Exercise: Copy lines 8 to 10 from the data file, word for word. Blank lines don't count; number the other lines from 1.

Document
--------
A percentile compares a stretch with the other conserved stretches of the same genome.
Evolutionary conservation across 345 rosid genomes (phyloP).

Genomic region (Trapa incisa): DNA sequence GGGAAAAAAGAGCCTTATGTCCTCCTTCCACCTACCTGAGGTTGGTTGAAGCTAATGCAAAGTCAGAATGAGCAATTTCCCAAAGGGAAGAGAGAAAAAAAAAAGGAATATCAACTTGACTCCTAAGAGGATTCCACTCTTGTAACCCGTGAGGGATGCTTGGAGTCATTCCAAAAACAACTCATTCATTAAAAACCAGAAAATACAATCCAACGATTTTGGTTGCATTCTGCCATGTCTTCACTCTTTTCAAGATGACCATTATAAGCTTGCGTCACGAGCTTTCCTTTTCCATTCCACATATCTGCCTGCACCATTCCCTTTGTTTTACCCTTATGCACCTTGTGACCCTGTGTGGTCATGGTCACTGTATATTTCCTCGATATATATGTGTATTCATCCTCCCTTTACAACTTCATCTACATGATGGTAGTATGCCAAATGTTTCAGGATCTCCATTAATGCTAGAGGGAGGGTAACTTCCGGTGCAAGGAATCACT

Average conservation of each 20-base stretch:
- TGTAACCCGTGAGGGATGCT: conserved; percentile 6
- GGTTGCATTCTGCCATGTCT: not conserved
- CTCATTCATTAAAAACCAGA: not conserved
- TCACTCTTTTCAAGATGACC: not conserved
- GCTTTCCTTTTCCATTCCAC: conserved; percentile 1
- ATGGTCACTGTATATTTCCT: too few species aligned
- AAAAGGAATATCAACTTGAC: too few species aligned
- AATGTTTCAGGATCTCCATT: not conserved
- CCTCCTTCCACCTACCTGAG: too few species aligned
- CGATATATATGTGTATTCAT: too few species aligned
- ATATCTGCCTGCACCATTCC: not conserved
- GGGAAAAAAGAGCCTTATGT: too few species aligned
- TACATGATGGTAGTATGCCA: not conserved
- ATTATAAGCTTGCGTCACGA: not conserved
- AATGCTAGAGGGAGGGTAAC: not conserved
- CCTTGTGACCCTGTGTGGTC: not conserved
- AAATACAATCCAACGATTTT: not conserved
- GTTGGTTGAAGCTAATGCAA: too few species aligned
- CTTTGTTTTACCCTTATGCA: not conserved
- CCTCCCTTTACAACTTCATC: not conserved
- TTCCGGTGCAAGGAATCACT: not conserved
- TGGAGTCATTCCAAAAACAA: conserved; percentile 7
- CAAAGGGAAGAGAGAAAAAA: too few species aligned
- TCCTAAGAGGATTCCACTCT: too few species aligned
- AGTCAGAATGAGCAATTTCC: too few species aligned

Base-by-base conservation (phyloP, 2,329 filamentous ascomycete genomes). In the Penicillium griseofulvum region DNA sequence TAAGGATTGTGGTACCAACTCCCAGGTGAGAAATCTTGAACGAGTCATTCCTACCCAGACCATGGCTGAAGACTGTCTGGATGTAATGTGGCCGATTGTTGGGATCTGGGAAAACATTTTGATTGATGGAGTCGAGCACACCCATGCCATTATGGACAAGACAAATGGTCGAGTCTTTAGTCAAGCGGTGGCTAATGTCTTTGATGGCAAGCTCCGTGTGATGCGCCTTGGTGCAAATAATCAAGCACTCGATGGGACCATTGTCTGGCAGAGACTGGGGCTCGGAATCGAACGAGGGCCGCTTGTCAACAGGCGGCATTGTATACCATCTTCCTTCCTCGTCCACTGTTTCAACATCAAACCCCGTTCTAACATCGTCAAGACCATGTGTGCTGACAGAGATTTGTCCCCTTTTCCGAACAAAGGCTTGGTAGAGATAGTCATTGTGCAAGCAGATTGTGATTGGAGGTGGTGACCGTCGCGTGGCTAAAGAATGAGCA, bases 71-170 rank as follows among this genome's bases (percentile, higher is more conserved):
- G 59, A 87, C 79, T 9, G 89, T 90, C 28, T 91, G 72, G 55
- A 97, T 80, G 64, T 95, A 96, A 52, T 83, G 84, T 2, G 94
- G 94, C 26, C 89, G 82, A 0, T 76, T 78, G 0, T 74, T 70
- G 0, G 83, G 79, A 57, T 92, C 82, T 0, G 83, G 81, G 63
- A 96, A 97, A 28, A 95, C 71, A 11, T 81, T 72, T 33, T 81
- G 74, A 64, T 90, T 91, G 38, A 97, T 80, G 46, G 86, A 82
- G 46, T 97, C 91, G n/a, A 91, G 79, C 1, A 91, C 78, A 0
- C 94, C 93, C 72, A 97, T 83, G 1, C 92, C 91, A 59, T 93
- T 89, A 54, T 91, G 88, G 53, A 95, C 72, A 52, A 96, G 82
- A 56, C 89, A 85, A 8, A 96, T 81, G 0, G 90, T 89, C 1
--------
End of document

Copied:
- TCACTCTTTTCAAGATGACC: not conserved
- GCTTTCCTTTTCCATTCCAC: conserved; percentile 1
- ATGGTCACTGTATATTTCCT: too few species aligned